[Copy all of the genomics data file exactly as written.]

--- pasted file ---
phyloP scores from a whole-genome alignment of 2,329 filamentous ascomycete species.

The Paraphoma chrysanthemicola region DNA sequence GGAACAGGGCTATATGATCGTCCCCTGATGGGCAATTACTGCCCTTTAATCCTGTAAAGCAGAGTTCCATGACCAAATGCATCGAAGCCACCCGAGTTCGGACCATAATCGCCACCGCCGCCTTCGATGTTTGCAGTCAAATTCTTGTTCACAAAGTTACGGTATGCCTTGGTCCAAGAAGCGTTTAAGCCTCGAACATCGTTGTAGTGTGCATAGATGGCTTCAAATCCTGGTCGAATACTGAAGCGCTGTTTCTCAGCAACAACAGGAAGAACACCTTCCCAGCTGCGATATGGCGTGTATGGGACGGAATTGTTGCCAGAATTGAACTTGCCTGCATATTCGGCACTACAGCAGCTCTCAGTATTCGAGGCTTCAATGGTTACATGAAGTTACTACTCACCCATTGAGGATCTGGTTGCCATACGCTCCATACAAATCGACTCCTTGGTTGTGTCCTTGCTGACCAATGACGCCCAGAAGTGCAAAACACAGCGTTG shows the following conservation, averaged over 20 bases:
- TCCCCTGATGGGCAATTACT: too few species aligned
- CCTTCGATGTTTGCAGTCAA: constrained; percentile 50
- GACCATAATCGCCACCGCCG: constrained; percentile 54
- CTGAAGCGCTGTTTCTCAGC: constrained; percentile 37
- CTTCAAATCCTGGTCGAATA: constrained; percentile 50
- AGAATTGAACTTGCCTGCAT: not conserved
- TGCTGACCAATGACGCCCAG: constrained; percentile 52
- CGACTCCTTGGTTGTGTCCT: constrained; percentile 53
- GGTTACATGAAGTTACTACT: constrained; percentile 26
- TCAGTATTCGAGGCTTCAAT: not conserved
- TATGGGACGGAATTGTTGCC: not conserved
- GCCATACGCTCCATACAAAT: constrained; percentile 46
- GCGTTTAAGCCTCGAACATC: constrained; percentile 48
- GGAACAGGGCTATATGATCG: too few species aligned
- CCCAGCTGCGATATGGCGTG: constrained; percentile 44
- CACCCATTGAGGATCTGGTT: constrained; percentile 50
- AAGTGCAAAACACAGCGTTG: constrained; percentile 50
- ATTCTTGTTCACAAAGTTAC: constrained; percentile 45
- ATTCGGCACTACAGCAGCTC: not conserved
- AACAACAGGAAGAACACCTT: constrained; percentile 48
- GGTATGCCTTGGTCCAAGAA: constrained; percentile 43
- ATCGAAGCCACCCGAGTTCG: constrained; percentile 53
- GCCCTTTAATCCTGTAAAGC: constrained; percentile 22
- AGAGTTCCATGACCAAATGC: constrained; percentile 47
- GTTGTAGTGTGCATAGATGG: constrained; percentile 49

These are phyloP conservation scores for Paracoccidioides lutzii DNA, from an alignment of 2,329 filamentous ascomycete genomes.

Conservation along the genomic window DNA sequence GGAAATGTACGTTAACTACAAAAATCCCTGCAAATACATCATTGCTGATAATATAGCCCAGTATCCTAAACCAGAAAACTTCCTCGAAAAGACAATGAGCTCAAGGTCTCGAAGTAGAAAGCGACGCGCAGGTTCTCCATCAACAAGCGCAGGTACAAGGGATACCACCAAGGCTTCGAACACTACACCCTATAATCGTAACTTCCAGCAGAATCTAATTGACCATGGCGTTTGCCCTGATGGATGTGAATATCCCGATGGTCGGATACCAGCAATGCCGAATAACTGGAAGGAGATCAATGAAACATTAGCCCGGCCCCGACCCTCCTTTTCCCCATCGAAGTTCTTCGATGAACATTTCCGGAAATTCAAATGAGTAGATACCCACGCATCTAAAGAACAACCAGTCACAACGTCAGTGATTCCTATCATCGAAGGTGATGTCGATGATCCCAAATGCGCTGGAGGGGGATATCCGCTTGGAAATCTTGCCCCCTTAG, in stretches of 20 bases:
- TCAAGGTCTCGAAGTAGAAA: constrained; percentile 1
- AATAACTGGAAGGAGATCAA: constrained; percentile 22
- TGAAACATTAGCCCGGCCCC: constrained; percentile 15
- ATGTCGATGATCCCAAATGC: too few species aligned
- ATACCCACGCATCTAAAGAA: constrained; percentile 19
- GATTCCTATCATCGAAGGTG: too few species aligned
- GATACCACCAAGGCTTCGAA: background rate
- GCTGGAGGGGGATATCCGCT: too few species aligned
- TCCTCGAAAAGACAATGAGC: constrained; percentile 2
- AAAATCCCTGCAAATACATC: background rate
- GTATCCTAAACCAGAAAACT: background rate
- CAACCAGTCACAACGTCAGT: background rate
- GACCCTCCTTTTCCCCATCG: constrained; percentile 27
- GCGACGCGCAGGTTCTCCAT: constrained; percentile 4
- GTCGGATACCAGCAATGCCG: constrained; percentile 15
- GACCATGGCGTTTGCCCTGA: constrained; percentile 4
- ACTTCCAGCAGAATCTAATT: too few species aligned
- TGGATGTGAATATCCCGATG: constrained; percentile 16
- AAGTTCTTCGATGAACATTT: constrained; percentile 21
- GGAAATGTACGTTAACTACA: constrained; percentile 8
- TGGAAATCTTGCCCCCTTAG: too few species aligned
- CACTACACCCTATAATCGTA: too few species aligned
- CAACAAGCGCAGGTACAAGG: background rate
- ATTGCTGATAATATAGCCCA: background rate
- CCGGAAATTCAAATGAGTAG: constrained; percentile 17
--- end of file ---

phyloP scores from a whole-genome alignment of 2,329 filamentous ascomycete species.

The Paraphoma chrysanthemicola region DNA sequence GGAACAGGGCTATATGATCGTCCCCTGATGGGCAATTACTGCCCTTTAATCCTGTAAAGCAGAGTTCCATGACCAAATGCATCGAAGCCACCCGAGTTCGGACCATAATCGCCACCGCCGCCTTCGATGTTTGCAGTCAAATTCTTGTTCACAAAGTTACGGTATGCCTTGGTCCAAGAAGCGTTTAAGCCTCGAACATCGTTGTAGTGTGCATAGATGGCTTCAAATCCTGGTCGAATACTGAAGCGCTGTTTCTCAGCAACAACAGGAAGAACACCTTCCCAGCTGCGATATGGCGTGTATGGGACGGAATTGTTGCCAGAATTGAACTTGCCTGCATATTCGGCACTACAGCAGCTCTCAGTATTCGAGGCTTCAATGGTTACATGAAGTTACTACTCACCCATTGAGGATCTGGTTGCCATACGCTCCATACAAATCGACTCCTTGGTTGTGTCCTTGCTGACCAATGACGCCCAGAAGTGCAAAACACAGCGTTG shows the following conservation, averaged over 20 bases:
- TCCCCTGATGGGCAATTACT: too few species aligned
- CCTTCGATGTTTGCAGTCAA: constrained; percentile 50
- GACCATAATCGCCACCGCCG: constrained; percentile 54
- CTGAAGCGCTGTTTCTCAGC: constrained; percentile 37
- CTTCAAATCCTGGTCGAATA: constrained; percentile 50
- AGAATTGAACTTGCCTGCAT: not conserved
- TGCTGACCAATGACGCCCAG: constrained; percentile 52
- CGACTCCTTGGTTGTGTCCT: constrained; percentile 53
- GGTTACATGAAGTTACTACT: constrained; percentile 26
- TCAGTATTCGAGGCTTCAAT: not conserved
- TATGGGACGGAATTGTTGCC: not conserved
- GCCATACGCTCCATACAAAT: constrained; percentile 46
- GCGTTTAAGCCTCGAACATC: constrained; percentile 48
- GGAACAGGGCTATATGATCG: too few species aligned
- CCCAGCTGCGATATGGCGTG: constrained; percentile 44
- CACCCATTGAGGATCTGGTT: constrained; percentile 50
- AAGTGCAAAACACAGCGTTG: constrained; percentile 50
- ATTCTTGTTCACAAAGTTAC: constrained; percentile 45
- ATTCGGCACTACAGCAGCTC: not conserved
- AACAACAGGAAGAACACCTT: constrained; percentile 48
- GGTATGCCTTGGTCCAAGAA: constrained; percentile 43
- ATCGAAGCCACCCGAGTTCG: constrained; percentile 53
- GCCCTTTAATCCTGTAAAGC: constrained; percentile 22
- AGAGTTCCATGACCAAATGC: constrained; percentile 47
- GTTGTAGTGTGCATAGATGG: constrained; percentile 49

These are phyloP conservation scores for Paracoccidioides lutzii DNA, from an alignment of 2,329 filamentous ascomycete genomes.

Conservation along the genomic window DNA sequence GGAAATGTACGTTAACTACAAAAATCCCTGCAAATACATCATTGCTGATAATATAGCCCAGTATCCTAAACCAGAAAACTTCCTCGAAAAGACAATGAGCTCAAGGTCTCGAAGTAGAAAGCGACGCGCAGGTTCTCCATCAACAAGCGCAGGTACAAGGGATACCACCAAGGCTTCGAACACTACACCCTATAATCGTAACTTCCAGCAGAATCTAATTGACCATGGCGTTTGCCCTGATGGATGTGAATATCCCGATGGTCGGATACCAGCAATGCCGAATAACTGGAAGGAGATCAATGAAACATTAGCCCGGCCCCGACCCTCCTTTTCCCCATCGAAGTTCTTCGATGAACATTTCCGGAAATTCAAATGAGTAGATACCCACGCATCTAAAGAACAACCAGTCACAACGTCAGTGATTCCTATCATCGAAGGTGATGTCGATGATCCCAAATGCGCTGGAGGGGGATATCCGCTTGGAAATCTTGCCCCCTTAG, in stretches of 20 bases:
- TCAAGGTCTCGAAGTAGAAA: constrained; percentile 1
- AATAACTGGAAGGAGATCAA: constrained; percentile 22
- TGAAACATTAGCCCGGCCCC: constrained; percentile 15
- ATGTCGATGATCCCAAATGC: too few species aligned
- ATACCCACGCATCTAAAGAA: constrained; percentile 19
- GATTCCTATCATCGAAGGTG: too few species aligned
- GATACCACCAAGGCTTCGAA: background rate
- GCTGGAGGGGGATATCCGCT: too few species aligned
- TCCTCGAAAAGACAATGAGC: constrained; percentile 2
- AAAATCCCTGCAAATACATC: background rate
- GTATCCTAAACCAGAAAACT: background rate
- CAACCAGTCACAACGTCAGT: background rate
- GACCCTCCTTTTCCCCATCG: constrained; percentile 27
- GCGACGCGCAGGTTCTCCAT: constrained; percentile 4
- GTCGGATACCAGCAATGCCG: constrained; percentile 15
- GACCATGGCGTTTGCCCTGA: constrained; percentile 4
- ACTTCCAGCAGAATCTAATT: too few species aligned
- TGGATGTGAATATCCCGATG: constrained; percentile 16
- AAGTTCTTCGATGAACATTT: constrained; percentile 21
- GGAAATGTACGTTAACTACA: constrained; percentile 8
- TGGAAATCTTGCCCCCTTAG: too few species aligned
- CACTACACCCTATAATCGTA: too few species aligned
- CAACAAGCGCAGGTACAAGG: background rate
- ATTGCTGATAATATAGCCCA: background rate
- CCGGAAATTCAAATGAGTAG: constrained; percentile 17